by Mary Sue Lyon, director, Fostoria Glass Society of America
The Fostoria Glass Company began operations in Fostoria, Ohio in 1887 where natural gas was offered at low cost to attract new industries. That rate was very short-lived, and the Fostoria Glass Company moved to Moundsville, West Virginia in late 1891. Fostoria existed as an independent entity until January, 1983 when it was sold to the Lancaster Colony Co. Production which continued operations until February, 1986 when its operations closed, ending nearly 99 years of glassmaking history.
A Flexible Foundation
Fostoria glass, whether pressed or blown, was handmade and hand-finished. Each piece was formed by skilled craftsmen who blew the glass into the mold, further shaped it by hand, and “fire-polished” it in a bath of flames which brought out its sparkle and luster.
Throughout its history, the company was known for its willingness to innovate and change with the marketplace. The company’s earliest products were pressed items for the table and items sent to metalworking companies who would mount silver or nickel tops or frames around glass articles.
By 1897 the Fostoria Glass Company switched its emphasis to the oil lamp trade, becoming one of the leading manufacturers in the country offering lamps from utilitarian to opal ware, “Fancy Decorated,” lamps.
The 20th Century
By the early 1900s, the Fostoria Glass Company added fine quality blown stemware to its line of products, mainly serving “upper crust” hotels and restaurants. As these establishments turned to machine-made glassware, the Company turned its attention to the home market for its blown stemware and pressed wares.
In 1915 the American pattern was introduced. It became such an iconic pattern for Fostoria that it and the company name are often interchanged by collectors. The American pattern is “cubist-prismatic” in form, sturdy and practical, but made of Fostoria’s well-known quality, clear crystal glass. This was a huge pattern with over 300 items over its 70+ year production, and remained in production until it closed down production in 1986.
The 1920s saw an explosion of new designs, decorations, and innovations by the Fostoria Glass Company. It established a separate design department early in the decade as the popularity of fine tableware and decorative items for home use grew. By 1926 it had established what became a 50+ year relationship with the well-known industrial designer George Sakier, who designed many of the company’s most popular and successful patterns.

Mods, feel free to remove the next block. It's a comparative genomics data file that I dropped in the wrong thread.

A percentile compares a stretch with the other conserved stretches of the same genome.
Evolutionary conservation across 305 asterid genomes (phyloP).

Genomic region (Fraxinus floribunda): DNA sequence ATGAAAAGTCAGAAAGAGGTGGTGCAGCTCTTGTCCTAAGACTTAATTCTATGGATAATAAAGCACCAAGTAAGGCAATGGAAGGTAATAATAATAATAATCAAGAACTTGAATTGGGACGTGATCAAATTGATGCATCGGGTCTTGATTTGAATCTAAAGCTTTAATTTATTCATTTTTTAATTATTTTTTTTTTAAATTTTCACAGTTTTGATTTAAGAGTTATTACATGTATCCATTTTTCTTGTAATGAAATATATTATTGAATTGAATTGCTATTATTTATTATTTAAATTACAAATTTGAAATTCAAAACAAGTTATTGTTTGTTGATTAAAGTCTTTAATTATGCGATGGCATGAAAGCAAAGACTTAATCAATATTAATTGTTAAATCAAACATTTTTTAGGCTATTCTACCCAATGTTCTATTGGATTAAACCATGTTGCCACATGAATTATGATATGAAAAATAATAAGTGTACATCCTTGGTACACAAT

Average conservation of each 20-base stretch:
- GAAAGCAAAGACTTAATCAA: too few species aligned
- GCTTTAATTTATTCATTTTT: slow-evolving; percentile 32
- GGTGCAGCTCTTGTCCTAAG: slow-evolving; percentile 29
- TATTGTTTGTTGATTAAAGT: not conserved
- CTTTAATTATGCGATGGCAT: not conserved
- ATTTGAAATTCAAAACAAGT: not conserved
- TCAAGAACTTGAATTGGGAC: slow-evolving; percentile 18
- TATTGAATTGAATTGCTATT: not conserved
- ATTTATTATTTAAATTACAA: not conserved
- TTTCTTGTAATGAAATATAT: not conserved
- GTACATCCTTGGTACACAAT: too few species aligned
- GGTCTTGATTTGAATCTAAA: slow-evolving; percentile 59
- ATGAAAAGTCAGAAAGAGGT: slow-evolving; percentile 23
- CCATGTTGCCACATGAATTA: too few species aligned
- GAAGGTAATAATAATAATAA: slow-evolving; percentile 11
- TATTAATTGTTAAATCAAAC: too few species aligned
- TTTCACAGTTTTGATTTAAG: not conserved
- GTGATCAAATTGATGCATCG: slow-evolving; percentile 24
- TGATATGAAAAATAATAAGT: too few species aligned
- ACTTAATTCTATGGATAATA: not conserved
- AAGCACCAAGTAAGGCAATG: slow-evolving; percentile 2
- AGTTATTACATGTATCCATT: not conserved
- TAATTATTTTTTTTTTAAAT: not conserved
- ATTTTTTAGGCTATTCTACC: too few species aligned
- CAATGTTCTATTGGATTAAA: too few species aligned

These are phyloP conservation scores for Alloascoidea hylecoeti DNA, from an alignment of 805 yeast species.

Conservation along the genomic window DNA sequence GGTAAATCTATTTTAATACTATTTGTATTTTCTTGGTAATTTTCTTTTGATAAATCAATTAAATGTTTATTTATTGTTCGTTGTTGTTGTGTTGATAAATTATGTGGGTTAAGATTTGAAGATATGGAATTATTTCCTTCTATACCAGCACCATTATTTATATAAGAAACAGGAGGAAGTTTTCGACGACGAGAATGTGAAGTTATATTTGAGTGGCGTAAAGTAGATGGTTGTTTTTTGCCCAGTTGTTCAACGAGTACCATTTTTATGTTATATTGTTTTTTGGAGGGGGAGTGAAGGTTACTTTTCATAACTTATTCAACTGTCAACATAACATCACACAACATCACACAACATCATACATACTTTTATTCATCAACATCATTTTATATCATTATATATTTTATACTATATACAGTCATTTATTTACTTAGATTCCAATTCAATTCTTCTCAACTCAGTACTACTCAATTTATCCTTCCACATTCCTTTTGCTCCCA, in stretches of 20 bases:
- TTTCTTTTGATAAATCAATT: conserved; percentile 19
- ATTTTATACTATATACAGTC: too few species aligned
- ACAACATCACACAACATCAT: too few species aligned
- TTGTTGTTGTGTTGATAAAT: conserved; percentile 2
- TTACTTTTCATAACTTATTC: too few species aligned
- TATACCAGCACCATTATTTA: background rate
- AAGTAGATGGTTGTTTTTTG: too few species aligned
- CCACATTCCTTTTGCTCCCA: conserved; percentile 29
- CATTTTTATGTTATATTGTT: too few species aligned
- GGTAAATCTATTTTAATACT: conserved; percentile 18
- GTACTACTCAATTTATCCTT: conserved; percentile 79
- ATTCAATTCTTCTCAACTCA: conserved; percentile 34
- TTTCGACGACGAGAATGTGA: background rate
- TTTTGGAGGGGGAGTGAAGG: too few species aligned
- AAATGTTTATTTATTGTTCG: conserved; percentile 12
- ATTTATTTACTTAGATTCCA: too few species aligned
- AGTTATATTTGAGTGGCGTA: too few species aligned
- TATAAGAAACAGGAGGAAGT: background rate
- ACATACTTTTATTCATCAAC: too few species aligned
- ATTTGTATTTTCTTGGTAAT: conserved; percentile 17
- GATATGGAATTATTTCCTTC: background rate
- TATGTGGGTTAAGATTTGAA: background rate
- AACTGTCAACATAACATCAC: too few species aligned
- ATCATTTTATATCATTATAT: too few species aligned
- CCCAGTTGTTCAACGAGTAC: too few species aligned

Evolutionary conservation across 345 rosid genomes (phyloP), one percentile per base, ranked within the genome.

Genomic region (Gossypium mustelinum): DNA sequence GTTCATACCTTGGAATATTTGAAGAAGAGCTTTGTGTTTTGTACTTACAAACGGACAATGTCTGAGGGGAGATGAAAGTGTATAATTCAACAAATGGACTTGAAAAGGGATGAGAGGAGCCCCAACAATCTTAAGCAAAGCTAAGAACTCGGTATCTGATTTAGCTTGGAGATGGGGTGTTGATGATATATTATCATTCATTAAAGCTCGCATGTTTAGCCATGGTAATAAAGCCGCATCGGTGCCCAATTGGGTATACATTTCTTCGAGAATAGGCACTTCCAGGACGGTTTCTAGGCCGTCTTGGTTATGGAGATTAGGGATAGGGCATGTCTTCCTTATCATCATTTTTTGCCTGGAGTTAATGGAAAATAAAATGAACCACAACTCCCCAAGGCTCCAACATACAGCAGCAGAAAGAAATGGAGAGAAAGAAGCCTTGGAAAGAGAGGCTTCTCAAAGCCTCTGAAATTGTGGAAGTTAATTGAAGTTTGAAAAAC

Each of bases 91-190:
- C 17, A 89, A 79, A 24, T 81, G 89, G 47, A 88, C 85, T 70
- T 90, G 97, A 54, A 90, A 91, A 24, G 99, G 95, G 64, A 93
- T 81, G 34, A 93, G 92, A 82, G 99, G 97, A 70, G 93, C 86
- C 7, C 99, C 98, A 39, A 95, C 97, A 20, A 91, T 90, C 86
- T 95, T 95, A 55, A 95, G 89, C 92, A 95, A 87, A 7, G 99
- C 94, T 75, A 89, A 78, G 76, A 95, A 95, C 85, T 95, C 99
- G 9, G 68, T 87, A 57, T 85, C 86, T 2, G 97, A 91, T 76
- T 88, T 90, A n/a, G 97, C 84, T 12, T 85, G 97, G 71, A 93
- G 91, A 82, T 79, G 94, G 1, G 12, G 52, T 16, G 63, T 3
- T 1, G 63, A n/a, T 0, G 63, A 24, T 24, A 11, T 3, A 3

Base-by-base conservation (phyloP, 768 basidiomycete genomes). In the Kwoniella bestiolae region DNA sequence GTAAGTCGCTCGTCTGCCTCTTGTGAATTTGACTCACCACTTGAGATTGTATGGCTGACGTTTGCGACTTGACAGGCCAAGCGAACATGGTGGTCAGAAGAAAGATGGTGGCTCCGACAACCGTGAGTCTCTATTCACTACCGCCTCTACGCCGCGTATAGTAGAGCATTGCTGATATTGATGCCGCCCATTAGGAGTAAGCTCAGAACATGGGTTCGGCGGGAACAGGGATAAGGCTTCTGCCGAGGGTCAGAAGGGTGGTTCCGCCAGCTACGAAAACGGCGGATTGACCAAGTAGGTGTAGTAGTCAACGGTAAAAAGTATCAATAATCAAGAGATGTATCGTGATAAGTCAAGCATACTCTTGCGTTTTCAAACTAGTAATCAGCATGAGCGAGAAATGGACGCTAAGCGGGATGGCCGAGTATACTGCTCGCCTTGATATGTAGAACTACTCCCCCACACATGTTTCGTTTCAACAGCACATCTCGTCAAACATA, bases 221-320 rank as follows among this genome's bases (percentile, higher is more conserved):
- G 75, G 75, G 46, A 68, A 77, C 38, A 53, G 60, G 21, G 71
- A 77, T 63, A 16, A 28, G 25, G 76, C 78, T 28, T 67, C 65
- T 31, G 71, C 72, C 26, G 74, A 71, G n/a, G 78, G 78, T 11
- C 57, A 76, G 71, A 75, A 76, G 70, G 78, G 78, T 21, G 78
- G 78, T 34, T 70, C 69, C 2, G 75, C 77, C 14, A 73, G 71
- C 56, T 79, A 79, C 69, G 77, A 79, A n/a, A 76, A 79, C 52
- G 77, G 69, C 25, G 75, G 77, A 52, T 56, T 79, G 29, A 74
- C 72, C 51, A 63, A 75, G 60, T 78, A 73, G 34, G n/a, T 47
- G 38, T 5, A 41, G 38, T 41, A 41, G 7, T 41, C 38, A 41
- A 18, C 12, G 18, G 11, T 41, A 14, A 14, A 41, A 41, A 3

In 1924, Fostoria was the first glass manufacturer to advertise directly to the homemaker through full-page advertisements in magazines such as Women’s Home Companion and House and Garden. In addition to advertising, retail stores carrying their lines were supplied with sales training materials, display materials, and more to promote its brand.
In 1925 the Fostoria Glass Company was the first to introduce a full glass dinnerware line to the market which included plates, cups and saucers, serving pieces, stemware, and accessories such as vases and candlesticks. These were offered in a variety of colors and etching patterns. The “June” pattern is one of their most collected. This innovation proved to be the mainstay of the business throughout and well beyond both the Depression and the rationing days of WWII.
In the early 1930s, the Fostoria Glass Company’s new square base stemware line with its complimentary square “Mayfair” dinnerware pattern, both designed by George Sakier, brought international decorative arts design acclaim to the company. These were the first American designs to be widely copied in Europe and by other U.S. glass manufacturers.
Moving into the Mid-Century
From the 1940s onward, Fostoria was the largest hand-made glass manufacturer in the country. The company’s emphasis became its blown and pressed stemware lines. There was literally a stemware pattern for everyone’s taste; pressed for daytime, blown for the formal dinner.
By the late 1950s, a more casual lifestyle in combination with cheaper, blown imported stemware was taking its toll on business. As a result, the company shifted gears yet again to concentrate on decorative glassware products. It introduced the Heirloom line, each piece unique from hand finishing, and in a new palette of opaque pastel colors.
The 1960s and 1970s designs included Mid-Century Modern lines—such as Seascape and Sculpture—and historical reproductions of Early American Pattern Glass items in collaboration with the Henry Ford Museum. Lead crystal giftware was added in the 1970s and imported products became a larger part of the company’s offerings. Hand-blown items were discontinued in 1982; only pressed glass items were made through the end of production in 1986.
The Market for Fostoria
The values for most Fostoria glass in today’s market have fallen at least to half from a decade ago. Common items are a real bargain, being sold for a few dollars. Hand-made, etched or cut goblets can be found for as little as $3-$10 each. Scarce pieces of the American pattern still
command mid-3 to 4-figure prices.The design winning “Lotus Vase” by George Sakier still commands prices in the hundreds, as do scare items in the most popular etch patterns of Versailles, June, and Navarre. Heirloom pieces range from $25-$200 depending on the color and item, with yellow and bittersweet the most difficult to find. The 20” and 24” vases tend to be scarce as well.
To learn more about the Fostoria Glass Company, visit the Fostoria Glass Society of America, Inc. website at fostoriaglass.org